Making the choice to go to couples counseling is a big step. It involves admitting that things could be better in your relationship, which is tough to do and scary to admit. Additionally, if you aren’t familiar with what therapy is all about, it can feel mysterious and confusing. The idea of seeing a couples therapist can sit on the back burner for quite a while, thinking that it may be a good idea, but also feeling unsure of how to proceed or whether your specific problems can even be helped. Couples counseling is always a great option because relationships can always improve, HWP has trained providers to navigate growth areas and get you unstuck, and here are five common issues that couples often seek counseling for and that can definitely be helped.
1. Trust has been broken.
One of the most common reasons for seeking couples therapy is the need for help in overcoming a major breach of trust. Perhaps it was infidelity; perhaps it was an emotional affair; perhaps it was a series of lies or deception about money. In any case, the rebuilding of the foundation of trust can often be helped by establishing a forum in which both parties are free to express their vulnerability and where healing and forgiveness can take place.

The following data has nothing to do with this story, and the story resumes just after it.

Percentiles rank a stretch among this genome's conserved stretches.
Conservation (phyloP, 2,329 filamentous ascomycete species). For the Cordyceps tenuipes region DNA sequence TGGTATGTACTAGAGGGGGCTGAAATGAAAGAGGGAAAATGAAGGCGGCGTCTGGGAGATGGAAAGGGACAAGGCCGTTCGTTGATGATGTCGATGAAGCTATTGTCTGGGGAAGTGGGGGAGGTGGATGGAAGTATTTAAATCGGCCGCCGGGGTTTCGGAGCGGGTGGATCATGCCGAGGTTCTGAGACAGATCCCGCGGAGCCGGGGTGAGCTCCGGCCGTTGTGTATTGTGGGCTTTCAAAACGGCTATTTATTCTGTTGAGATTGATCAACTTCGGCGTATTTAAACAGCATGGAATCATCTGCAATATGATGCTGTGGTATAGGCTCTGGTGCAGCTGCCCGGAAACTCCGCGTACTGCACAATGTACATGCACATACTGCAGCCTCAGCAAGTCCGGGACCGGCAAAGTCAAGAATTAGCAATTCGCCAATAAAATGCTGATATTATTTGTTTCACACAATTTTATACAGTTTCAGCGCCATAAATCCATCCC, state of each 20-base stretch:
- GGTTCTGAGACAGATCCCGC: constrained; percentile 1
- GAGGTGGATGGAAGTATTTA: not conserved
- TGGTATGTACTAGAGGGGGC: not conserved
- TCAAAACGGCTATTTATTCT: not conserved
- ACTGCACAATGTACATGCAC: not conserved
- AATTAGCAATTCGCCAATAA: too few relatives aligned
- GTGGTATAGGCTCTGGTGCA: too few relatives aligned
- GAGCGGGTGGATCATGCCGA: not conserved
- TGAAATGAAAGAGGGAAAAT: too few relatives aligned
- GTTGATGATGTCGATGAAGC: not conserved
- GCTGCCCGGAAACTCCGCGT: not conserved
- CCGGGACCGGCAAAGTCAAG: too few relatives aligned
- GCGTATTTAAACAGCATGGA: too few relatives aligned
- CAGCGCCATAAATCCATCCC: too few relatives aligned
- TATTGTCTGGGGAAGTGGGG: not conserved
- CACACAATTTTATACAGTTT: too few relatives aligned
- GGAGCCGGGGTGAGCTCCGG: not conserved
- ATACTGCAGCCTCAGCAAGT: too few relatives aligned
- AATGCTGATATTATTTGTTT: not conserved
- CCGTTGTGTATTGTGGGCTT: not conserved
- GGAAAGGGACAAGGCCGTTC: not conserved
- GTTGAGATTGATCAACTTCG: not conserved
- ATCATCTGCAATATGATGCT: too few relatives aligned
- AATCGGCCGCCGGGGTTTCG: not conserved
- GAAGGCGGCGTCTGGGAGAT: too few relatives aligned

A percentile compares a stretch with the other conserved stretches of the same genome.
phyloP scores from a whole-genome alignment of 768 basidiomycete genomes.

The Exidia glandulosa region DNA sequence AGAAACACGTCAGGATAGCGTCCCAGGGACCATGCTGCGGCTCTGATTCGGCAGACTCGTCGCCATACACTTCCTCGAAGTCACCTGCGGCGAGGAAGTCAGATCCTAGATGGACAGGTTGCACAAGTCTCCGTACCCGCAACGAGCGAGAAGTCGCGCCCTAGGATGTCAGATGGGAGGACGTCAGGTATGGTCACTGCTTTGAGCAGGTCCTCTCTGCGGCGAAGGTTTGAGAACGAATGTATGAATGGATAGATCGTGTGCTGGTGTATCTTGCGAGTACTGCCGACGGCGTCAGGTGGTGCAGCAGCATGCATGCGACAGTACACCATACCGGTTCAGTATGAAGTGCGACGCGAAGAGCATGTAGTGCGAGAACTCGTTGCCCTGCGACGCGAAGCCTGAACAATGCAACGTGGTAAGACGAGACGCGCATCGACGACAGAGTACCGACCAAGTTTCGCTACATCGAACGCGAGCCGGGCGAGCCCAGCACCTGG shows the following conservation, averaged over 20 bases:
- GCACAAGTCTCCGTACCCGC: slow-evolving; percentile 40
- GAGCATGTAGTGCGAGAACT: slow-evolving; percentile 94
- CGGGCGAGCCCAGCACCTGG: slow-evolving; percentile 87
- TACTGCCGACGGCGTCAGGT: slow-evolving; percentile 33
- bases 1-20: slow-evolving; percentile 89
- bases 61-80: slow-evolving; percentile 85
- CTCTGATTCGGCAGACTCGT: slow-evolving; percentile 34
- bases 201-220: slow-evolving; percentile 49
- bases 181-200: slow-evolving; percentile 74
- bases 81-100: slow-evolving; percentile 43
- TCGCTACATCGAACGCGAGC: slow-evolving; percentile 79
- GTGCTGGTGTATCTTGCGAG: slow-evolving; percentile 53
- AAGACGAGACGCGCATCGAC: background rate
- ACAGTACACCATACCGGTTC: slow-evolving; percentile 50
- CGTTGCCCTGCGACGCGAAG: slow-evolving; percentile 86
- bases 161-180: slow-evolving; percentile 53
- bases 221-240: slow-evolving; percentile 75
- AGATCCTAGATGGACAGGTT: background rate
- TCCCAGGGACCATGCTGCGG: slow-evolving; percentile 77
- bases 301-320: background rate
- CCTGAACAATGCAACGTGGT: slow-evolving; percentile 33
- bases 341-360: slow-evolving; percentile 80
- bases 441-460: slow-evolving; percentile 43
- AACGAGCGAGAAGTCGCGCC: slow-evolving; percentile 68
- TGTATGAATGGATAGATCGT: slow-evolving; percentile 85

2. Arguments are more frequent.
Do you notice that the rhythm of your daily life is becoming more conflicted? Frequent petty arguments can make you feel like you’re drowning and blowouts can leave a lot of drama and pain in their aftermath. An increase in arguments can be short-lived, with one of you going through something tough personally, but it could also indicate significant problems under the surface that aren’t being dealt with appropriately.
3. Communication is lacking.
Maybe overt conflict isn’t the problem, but you constantly feel misunderstood or worse, ignored. Luckily, one of the most tangible outcomes of couples therapy is an increase in healthy communication. A counselor can equip you with tools that will help you connect, hear, and understand each other much better.
4. You feel stuck in bad patterns.
There is no limit to the number of patterns that partners develop in daily life. Maybe a dysfunctional and unsatisfying pattern is as simple as one spouse always complaining to the other, but never bothering to reciprocate. Or maybe it’s more deep-seated, like a long-standing division of household chores that feels unfair. Either way, it is possible to change these patterns for healthier ones.
5. Emotional intimacy is gone.
It’s not uncommon for two people to feel like the spark is gone after spending years together, and that they become more roommates than soul mates. The daily grind or a challenging season of life has begun to eclipse the ability to connect, and it’s simply a matter of re-prioritizing. Other times, it can be more insidious and represent two partners who have quietly been drifting apart and have even learned to get their needs met elsewhere. Reconnecting and renewing the bond that drew you together in the first place can be exciting and encouraging.